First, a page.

This is the start of a series on the various types of law that fashion designers have to protect their work/designs. This first post will be a brief overview of what legal protections are currently available and the required legal standards. I will briefly introduce trademark, patent and copyright as the major sources of law that governs the fashion world.
Trademark protection is what many designers will use to protect a word, symbol or phrase used to identify their merchandise. Courts have even extended, in some circumstances, protection beyond the word/symbol/phrase to that of aspects of a product, such as color. This is more commonly known as trade dress. So for example, Christian Louboutin is known for their red soles on the bottom of their shoes/heels and has recently acquired trademark protection for that aspect.
However, trademark law only protects a designer’s mark from infringement if another company were to create a similar mark. The similarity would have to cause a likelihood of consumer confusion. Further, in order to bring an infringement suit, the designer would have to claim a valid common law right by being the first to use in commerce, or would have to be the first to register their mark with the U.S. Patent and Trademark Office. Many designers face the issue of their designs being replicated, but trademark law would not cover this area. However, trademark law does assist with one major area, counterfeiting. The problem with counterfeiting litigation is ensuring that counterfeit production and sales actually cease. Its not to say a victory is not possible, but a fashion designer or house seeking protection needs to be able to name the company sending the shipments of counterfeit goods to be most effective.
Another major area of law that affords some protection to fashion designers is that of patent, more specifically design patents. A design patent protects the way a useful product looks, but does require that the article be “new, original and ornamental.” The legal standard is not an easy one to meet or else every designer could acquire one. There is also the issue of the timing involved in acquiring a patent as it could take up to a year or more. Fashion is all about what is in demand or trendy for a given season, so a designer would have to ask about the longevity of a given design and is the cost and time worth it? There is also an issue of actively protecting what has been patented. A court would have to find similarity in the product allegedly infringing a patented design. All in all, a design patent can be quite difficult to acquire and is not an automatic guarantee of protection depending on the scope of the issued patent.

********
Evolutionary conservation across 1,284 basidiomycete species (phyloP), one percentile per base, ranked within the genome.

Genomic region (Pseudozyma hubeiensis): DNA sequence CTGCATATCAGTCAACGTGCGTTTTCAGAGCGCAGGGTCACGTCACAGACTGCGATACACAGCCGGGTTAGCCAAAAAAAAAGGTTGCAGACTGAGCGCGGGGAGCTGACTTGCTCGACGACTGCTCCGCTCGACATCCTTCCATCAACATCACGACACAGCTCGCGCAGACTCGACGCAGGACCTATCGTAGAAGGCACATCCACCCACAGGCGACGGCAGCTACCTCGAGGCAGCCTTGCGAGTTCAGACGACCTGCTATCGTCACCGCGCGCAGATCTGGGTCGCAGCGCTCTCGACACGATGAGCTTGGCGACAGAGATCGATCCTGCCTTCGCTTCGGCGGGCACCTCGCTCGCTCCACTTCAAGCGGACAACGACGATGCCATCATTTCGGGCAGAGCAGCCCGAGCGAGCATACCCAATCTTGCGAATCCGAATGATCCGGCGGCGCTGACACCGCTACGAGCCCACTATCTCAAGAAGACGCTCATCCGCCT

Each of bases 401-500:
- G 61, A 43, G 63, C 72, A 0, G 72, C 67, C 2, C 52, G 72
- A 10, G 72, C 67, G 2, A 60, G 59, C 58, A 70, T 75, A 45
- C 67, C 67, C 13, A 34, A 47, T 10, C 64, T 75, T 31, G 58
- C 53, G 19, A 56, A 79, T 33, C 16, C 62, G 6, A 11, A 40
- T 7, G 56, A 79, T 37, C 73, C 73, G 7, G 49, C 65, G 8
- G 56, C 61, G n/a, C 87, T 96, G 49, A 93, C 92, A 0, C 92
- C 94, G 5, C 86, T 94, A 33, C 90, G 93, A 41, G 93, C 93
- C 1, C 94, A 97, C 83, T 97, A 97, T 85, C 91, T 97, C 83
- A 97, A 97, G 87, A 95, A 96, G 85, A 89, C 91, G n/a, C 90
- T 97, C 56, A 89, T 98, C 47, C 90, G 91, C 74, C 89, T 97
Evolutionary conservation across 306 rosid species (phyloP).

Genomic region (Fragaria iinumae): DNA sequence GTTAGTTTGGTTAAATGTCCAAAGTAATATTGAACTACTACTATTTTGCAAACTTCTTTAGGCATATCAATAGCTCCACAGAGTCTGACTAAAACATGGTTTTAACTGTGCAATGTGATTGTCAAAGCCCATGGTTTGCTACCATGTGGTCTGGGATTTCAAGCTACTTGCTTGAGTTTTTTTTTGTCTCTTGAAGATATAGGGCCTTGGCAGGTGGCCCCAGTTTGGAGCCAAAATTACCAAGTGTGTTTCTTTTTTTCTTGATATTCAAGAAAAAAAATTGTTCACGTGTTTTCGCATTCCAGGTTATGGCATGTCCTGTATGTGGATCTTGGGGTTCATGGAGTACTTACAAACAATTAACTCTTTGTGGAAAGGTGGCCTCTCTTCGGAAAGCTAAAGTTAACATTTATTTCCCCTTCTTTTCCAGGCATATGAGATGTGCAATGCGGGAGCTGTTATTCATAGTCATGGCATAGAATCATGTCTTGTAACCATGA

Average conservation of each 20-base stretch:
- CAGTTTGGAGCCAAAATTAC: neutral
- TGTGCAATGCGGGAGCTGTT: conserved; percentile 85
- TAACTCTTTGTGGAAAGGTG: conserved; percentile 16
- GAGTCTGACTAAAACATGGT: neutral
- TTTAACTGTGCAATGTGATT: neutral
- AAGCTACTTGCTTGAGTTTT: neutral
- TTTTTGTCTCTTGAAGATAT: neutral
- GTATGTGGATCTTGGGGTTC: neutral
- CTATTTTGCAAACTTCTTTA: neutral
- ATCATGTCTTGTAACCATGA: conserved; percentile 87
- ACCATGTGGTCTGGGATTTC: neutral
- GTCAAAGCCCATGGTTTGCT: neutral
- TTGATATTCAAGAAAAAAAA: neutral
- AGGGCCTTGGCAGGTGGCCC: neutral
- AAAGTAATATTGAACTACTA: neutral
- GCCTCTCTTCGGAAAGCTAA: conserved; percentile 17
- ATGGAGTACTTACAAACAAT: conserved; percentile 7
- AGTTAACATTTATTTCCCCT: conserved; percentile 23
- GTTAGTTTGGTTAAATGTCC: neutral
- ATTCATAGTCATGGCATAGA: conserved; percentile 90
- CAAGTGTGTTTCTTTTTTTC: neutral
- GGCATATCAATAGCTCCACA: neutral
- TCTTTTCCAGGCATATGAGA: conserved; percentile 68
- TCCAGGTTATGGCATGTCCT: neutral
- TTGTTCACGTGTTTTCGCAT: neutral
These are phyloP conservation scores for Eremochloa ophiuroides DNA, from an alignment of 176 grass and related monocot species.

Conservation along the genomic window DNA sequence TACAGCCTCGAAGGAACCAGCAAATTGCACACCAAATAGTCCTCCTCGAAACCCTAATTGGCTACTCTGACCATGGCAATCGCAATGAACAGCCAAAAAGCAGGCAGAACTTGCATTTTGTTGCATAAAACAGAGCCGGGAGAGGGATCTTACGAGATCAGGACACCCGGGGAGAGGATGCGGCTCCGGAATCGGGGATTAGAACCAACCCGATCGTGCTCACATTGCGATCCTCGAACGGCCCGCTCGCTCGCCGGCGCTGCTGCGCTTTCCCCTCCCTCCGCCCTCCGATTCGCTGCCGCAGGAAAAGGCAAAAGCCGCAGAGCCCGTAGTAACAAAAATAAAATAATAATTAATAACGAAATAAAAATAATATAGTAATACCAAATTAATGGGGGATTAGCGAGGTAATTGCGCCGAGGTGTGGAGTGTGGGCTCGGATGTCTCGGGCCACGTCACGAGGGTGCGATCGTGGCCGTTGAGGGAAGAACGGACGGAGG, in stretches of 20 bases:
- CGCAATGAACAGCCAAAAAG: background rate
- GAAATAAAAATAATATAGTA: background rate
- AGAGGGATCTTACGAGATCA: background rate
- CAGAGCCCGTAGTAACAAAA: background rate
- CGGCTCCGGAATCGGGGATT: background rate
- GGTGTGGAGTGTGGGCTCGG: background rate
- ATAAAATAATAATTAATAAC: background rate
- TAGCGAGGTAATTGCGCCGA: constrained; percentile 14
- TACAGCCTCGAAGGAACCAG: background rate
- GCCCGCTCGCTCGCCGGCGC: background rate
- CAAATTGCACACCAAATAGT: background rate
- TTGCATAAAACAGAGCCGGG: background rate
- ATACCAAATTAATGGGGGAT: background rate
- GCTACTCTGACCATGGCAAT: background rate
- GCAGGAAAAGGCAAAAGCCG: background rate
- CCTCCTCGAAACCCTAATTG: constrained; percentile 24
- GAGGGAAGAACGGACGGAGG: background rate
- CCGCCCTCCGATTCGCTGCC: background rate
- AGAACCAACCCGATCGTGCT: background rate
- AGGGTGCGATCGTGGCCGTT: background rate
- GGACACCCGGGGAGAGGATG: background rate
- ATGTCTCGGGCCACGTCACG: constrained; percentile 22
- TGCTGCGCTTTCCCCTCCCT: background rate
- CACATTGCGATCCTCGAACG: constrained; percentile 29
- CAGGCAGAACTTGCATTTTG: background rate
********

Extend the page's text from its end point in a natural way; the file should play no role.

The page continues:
Finally, there is the area of copyright law. Currently, copyright law does not afford the best protection for designers to disallow others to replicate their designs. There are 2 main reasons for this. One, is that copyright law requires originality; with fashion, it is difficult to create a design that is sufficiently original to prevent others from creating one that is strikingly similar. Generally in fashion, one is being derivative of a concept or design that has come before. The second copyright limitation is that a design would fall under the copyright category of a pictorial, graphic or sculptural work. Copyright protection is only granted for this area when a design incorporates features that can be identified separately from and are capable of existing independently from the utilitarian aspects of the article. Generally, when courts analyze cases involving copyright over clothing, its found that the garments are utilitarian by covering a wearer’s body. If however, the design can exist separately and does not lend to the utilitarian aspect of clothing then a grant of copyright protection is possible.
Just as in other areas, a designer would have to take necessary actions in order to protect their copyrighted works. Generally, making sure the work has been registered with the Copyright Office is of the utmost important. If there is a claim of infringement, then upon any cease and desist letters not working, legal action would have to be pursued.
There are a lot of possibilities that have been discussed for how fashion designers and the like can protect themselves and their work. My final piece in this series is to find out what current designers in the industry feel about the laws-are they sufficient, what more could be offered, or how would they like to see a law written to best protect their hard work? I am going to be reaching out to attain and analyze these responses, but in the meantime I will address each of these areas a bit more depth by looking at recent cases and discussing the application of the law and any issues that remain. So keep an eye out for the next piece in this series and that will be on trademark law!
- Design Patents. An Unused Gem of IP Protection. (artlawjournal.com)
- Should You Consider a Design Patent? Pt. 1 (artlawjournal.com)
- The Surprise Leader in Design Patents (forbes.com)
- Design Patents and the Pretzel Patent Troll – Sweeny Legal (sweenylegal.com)